Ah, the bloom of careless youth. We’ve all seen the after school specials and the popular high school TV shows that warn about accidental teen pregnancy because teenage boys don’t want to use condoms and teenage girls don’t insist on it or get tricked into believing one is being used. We know the struggle between safer sex educators and abstinence-only supporters.
Kids are impulsive, lacking in education, in the moment and they just don’t consider the consequences of not using protection for their sexual encounters.
Well, with the the release of the National Survey of Sexual Health and Behavior (NSSHB), we discovered, much to the nation’s surprise, that young people are a lot more likely to use condoms than adults. Under 18’s were twice as likely to have safer sex than young adults, and four times more likely than people over 40, totally going against the assumption of reckless youth who live fast... and get STIs. So what does this say, then, about adults? Are we projecting our own experiences around condom use onto the youth of today, who are actually proving to be more savvy than us?
I had to think back to my own exploration of sexuality. I was given excellent safer sex education by my parents, who were always available to answer my questions and bought me multiple books on teenage sexuality and puberty. Even so, I fell victim to the same prejudices I heard on those after school specials- “it ruins the intimacy,” I’d say, using condoms anyway but reluctantly. Guys told me all the time how using a condom totally desensitized them, and the proof was in the sausage- maintaining an erection with a condom was a dismal thing. The first time I had consensual unprotected sex it was because the condom had already broken earlier that night and I figured I’d deal with it in the morning. If I had gotten an STI, I reasoned, I had gotten it the first time, so what’s the harm? Obviously that is stupid 19 year old logic, and I was damn lucky I didn’t come home with HIV and a baby.
But I had fallen under the spell of, not just unprotected sex, but that act unromantically called “creampie”. Having a man cum inside me was amazing, though it took years before I realized it wasn’t just the psychological effects being triggered. Semen, as we’ve discovered, is chock full of antidepressents like serotonin and prolactin, mood elevators like estrone and oxytocin, sleep enhancers like melatonin and, the real killer, cortisol, which increases affection. Never mind that the vagina, filled with arteries and blood vessels, is basically the perfect way to get these drugs directly into your peripheral circulation system.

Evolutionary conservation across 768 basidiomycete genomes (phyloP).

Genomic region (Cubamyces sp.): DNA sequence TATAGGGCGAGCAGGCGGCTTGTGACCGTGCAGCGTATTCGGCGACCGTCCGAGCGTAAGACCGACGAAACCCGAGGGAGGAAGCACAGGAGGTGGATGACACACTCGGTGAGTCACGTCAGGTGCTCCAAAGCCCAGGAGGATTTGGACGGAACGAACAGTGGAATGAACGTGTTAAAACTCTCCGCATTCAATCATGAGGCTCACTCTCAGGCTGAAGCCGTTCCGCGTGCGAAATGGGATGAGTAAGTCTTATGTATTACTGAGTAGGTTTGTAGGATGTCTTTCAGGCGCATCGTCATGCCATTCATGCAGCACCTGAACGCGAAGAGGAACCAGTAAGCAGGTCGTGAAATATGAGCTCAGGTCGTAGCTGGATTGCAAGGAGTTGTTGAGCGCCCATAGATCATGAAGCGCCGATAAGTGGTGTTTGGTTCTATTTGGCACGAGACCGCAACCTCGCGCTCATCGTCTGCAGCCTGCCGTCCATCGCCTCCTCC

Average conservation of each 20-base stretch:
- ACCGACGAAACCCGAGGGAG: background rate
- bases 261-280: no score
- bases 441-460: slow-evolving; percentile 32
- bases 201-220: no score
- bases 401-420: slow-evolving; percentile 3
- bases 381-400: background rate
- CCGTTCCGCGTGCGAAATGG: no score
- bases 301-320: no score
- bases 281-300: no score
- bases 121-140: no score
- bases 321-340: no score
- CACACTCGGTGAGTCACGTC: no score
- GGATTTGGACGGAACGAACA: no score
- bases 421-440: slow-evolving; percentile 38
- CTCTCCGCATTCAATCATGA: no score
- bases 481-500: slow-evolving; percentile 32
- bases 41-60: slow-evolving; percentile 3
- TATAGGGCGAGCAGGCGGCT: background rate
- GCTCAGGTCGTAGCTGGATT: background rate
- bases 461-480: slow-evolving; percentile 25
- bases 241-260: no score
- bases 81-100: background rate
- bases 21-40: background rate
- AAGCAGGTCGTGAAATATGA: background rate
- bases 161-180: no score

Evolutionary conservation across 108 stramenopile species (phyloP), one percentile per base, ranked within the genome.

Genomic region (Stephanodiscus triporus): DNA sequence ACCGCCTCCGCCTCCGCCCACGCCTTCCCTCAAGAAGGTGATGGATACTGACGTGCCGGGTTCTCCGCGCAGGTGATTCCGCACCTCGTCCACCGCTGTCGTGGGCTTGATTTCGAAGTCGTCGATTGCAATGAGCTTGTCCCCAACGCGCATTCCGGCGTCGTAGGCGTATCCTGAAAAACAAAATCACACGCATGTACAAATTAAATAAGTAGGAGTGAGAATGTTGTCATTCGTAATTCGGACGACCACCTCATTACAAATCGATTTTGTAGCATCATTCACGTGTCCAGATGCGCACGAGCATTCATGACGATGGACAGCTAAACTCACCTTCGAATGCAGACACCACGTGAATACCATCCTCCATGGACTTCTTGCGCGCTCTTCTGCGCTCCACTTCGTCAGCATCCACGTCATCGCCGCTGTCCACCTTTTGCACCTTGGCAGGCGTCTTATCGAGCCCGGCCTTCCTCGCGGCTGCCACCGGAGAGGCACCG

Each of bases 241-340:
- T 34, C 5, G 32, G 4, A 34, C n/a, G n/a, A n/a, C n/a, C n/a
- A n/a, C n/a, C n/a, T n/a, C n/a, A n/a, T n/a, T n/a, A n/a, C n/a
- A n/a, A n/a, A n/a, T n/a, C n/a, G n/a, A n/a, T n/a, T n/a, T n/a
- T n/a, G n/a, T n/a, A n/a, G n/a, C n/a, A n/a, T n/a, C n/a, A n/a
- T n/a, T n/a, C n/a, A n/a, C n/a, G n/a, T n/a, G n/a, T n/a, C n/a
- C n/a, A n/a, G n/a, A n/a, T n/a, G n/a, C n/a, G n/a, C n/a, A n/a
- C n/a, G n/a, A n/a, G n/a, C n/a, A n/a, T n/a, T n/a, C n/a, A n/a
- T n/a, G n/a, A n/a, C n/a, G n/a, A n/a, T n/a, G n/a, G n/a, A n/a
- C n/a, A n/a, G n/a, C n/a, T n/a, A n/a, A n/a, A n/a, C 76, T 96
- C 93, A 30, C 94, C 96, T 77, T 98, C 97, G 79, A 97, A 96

It’s a love junkie’s dream. And it’s addictive, which is why in the US I’ve found that relationships tend to hold trusting each other enough to have unprotected sex to be the goalpost.
Fetlife.com recently changed their sign-in page so it no longer says that putting in your password is “like using condoms- annoying but necessary”. This was one of those little things that was meant as a joke but really drove me crazy because it just confirmed this belief that condoms were unpleasant, unsexy and in the way. I posted about how happy I was they changed this on Facebook, and it started a huge, multi-day, international discussion about condoms, the sexiness or lack thereof of them, and whether or not they reduce sensation. I was really fascinated by the results, which are by no means scientific but culturally interesting.
It was my American friends who were the most outspoken about how condoms were necessary but made sex that little bit less enjoyable. “There is always more sensation for a male without a condom than with one. That's a moot point,” said one. That ex-boyfriend I referenced earlier, the first guy I ever had unprotected sex with, said “it makes sex worse for a man”. When I said, “wait a minute, I don’t think that’s what my British lovers or clients have said to me about condoms...” he replied that “maybe your compulsion is keeping you from realizing what sex could be if you didn't have to be afraid of getting a disease from a stranger on top of whatever your fee is.” It’s interesting that when I challenged this idea that condoms, when used properly, reduced sensation, it was the Americans who defended their preference for condomless sex. A couple of US based guys commented that they’ve gotten used to condoms, especially when they found a brand and fit that worked for them or if they were sensitive, but for the most part, circumcised or not, they reported that condoms reduced the sensations of intercourse.